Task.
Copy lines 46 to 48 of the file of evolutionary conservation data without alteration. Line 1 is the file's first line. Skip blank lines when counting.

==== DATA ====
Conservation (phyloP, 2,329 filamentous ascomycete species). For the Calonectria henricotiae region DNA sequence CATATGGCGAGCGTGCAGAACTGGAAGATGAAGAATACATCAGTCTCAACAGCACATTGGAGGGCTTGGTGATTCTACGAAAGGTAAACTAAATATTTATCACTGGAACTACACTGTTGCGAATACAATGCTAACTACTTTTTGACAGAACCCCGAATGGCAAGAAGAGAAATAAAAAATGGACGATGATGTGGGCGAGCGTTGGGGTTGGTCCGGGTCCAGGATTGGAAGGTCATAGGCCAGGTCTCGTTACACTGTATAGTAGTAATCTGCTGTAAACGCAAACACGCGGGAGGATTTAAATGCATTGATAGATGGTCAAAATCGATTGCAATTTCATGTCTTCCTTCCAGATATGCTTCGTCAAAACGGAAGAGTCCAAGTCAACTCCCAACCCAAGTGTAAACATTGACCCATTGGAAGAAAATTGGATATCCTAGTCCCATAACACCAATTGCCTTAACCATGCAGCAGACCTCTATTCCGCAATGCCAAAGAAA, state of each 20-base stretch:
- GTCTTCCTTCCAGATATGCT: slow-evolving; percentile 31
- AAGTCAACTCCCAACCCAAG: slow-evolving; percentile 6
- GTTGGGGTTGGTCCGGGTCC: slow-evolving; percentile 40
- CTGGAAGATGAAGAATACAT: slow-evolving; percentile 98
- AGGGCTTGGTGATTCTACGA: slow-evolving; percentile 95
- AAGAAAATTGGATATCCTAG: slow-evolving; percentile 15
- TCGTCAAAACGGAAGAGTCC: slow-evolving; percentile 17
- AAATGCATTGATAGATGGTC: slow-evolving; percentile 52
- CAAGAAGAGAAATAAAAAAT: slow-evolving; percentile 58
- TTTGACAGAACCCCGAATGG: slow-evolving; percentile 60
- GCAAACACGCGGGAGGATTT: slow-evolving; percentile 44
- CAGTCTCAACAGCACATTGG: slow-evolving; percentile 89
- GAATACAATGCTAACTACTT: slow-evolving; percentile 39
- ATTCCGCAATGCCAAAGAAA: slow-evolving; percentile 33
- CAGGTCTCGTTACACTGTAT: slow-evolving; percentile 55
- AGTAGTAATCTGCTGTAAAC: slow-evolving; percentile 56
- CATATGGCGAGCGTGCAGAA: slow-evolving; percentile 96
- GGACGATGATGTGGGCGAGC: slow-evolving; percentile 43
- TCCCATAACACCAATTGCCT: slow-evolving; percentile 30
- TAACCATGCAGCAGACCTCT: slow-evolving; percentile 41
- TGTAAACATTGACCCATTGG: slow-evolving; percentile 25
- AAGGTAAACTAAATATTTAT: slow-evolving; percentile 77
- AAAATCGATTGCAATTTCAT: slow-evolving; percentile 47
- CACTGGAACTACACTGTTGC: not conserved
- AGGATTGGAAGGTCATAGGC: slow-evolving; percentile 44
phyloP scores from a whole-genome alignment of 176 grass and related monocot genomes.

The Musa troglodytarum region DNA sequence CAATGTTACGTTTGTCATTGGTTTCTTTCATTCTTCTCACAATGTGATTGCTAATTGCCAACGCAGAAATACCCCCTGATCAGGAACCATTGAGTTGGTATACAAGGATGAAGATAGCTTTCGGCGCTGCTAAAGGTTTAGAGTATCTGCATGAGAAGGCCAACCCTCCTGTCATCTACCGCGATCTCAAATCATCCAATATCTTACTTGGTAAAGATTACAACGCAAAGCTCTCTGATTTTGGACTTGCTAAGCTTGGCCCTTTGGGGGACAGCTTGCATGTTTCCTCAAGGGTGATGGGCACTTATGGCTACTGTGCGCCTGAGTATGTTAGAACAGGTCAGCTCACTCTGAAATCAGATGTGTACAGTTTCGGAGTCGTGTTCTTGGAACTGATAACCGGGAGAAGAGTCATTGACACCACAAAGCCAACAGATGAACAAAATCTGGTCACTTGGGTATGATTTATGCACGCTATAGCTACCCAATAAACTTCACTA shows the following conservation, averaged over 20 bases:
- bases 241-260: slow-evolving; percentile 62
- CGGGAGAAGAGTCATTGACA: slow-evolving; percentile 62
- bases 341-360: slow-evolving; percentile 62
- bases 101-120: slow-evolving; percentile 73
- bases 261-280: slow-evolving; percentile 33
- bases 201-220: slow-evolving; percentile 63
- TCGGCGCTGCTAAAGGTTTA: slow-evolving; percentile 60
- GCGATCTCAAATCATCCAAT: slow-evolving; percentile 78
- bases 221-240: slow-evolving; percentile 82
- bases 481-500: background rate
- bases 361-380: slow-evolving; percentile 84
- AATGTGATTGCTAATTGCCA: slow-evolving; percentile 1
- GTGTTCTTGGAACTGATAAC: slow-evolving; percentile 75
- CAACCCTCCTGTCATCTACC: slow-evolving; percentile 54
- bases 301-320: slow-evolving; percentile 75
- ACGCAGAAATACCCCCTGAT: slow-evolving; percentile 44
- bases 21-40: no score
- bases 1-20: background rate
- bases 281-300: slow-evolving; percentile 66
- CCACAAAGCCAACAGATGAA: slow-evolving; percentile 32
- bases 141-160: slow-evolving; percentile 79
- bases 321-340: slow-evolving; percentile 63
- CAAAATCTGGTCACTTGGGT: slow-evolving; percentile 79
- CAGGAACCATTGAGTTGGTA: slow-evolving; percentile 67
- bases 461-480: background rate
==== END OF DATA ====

- bases 1-20: background rate
- bases 281-300: slow-evolving; percentile 66
- CCACAAAGCCAACAGATGAA: slow-evolving; percentile 32